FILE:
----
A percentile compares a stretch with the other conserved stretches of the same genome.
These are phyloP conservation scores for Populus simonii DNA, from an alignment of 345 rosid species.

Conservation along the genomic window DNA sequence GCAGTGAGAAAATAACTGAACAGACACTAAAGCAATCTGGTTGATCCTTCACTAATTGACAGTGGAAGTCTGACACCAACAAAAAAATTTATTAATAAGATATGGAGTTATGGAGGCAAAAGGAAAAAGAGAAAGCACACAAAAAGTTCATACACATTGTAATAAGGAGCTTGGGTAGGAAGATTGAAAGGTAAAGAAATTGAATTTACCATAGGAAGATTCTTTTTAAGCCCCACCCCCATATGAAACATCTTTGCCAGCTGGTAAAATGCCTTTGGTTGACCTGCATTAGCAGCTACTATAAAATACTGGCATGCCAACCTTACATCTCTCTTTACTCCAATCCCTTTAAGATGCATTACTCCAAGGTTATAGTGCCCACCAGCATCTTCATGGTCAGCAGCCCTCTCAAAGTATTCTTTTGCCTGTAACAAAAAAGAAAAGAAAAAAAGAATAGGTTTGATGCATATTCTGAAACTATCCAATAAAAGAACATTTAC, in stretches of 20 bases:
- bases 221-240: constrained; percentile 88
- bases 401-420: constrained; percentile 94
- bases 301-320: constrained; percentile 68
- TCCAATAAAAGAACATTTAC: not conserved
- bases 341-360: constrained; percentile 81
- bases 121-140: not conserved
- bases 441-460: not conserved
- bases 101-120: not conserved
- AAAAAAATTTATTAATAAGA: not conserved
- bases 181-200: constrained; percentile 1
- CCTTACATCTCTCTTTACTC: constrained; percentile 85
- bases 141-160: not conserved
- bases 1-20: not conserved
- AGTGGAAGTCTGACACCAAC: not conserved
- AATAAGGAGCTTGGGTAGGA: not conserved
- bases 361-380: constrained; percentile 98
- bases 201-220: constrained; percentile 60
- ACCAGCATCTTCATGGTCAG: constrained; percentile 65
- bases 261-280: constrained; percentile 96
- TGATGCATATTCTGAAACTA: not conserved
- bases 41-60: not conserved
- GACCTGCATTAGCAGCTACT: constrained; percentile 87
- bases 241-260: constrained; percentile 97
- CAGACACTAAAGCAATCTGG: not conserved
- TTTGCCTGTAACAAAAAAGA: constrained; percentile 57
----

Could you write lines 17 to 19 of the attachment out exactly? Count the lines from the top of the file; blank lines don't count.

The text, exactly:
- AGTGGAAGTCTGACACCAAC: not conserved
- AATAAGGAGCTTGGGTAGGA: not conserved
- bases 361-380: constrained; percentile 98